Michael Irvin uses his cell phone to store almost everything, but one day that information suddenly disappeared.

I saw just a blank screen just like I got it originally. It had no emails, it had no text messages, no apps, nothing. It was just completely wiped, recalled Irvin.

It turns out Michael s former employer was behind the disappearing act. He d used the phone for businesses purposes and the company wiped the device to protect its information.

Lewis Maltby with the National Workrights Institute said more companies are using Bring Your Own Device programs to save money. Those changes can be costly for an employee when they leave the business.

You can understand why the company would want to wipe the cell phone, said Maltby. You ve got a lot of communications on there that are business oriented, maybe company data. But unfortunately what happens is that the whole cell phone gets wiped, and now you lose everything.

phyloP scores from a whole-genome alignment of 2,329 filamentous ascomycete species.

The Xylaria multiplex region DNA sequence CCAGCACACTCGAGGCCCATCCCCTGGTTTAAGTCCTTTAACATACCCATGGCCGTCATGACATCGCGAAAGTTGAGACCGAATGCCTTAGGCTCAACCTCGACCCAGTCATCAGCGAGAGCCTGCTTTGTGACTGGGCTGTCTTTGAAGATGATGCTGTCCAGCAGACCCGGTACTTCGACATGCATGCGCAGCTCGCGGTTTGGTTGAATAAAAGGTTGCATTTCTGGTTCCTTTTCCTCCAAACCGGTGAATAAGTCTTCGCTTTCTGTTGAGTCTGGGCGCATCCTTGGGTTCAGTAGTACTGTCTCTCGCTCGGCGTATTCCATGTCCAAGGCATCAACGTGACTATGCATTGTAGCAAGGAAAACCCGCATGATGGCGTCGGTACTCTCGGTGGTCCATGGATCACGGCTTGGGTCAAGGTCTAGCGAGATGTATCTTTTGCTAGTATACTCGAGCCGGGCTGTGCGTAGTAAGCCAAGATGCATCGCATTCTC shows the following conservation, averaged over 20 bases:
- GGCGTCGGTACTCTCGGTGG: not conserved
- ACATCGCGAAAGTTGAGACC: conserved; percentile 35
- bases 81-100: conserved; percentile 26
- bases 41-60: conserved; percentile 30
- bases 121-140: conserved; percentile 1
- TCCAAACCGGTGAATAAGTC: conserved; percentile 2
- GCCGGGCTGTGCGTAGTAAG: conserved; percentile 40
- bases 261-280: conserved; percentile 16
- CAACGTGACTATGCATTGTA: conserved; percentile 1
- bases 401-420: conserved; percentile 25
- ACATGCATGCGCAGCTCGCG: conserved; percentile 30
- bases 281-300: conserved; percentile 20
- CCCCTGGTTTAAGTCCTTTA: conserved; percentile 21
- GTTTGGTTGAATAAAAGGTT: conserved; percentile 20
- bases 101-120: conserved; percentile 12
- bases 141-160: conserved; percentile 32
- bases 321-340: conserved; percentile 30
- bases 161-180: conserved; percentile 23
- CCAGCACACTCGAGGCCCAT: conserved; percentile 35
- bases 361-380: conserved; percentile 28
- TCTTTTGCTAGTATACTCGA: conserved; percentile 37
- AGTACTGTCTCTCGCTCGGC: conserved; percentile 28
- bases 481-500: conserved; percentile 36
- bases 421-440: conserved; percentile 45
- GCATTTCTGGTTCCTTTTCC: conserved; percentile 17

This kind of sweeping action also raises some legal questions. Mark Terman is a Labor and Employment attorney. He said companies should have privacy and access policies that are signed by the employee. Another option would be investing in a system that would allow for selective wiping.

This is a situation where both the company and the employees need to know the ground rules, said Terman. Systems that operate in one sandbox on a device could be accessed and wiped out while not disturbing the sandbox where the personal information of the individual is on.

Bottom line: Back up your devices regularly, because if you decide to leave you never know how quickly a company may act. Once your information is gone, you may never be able to get it back.

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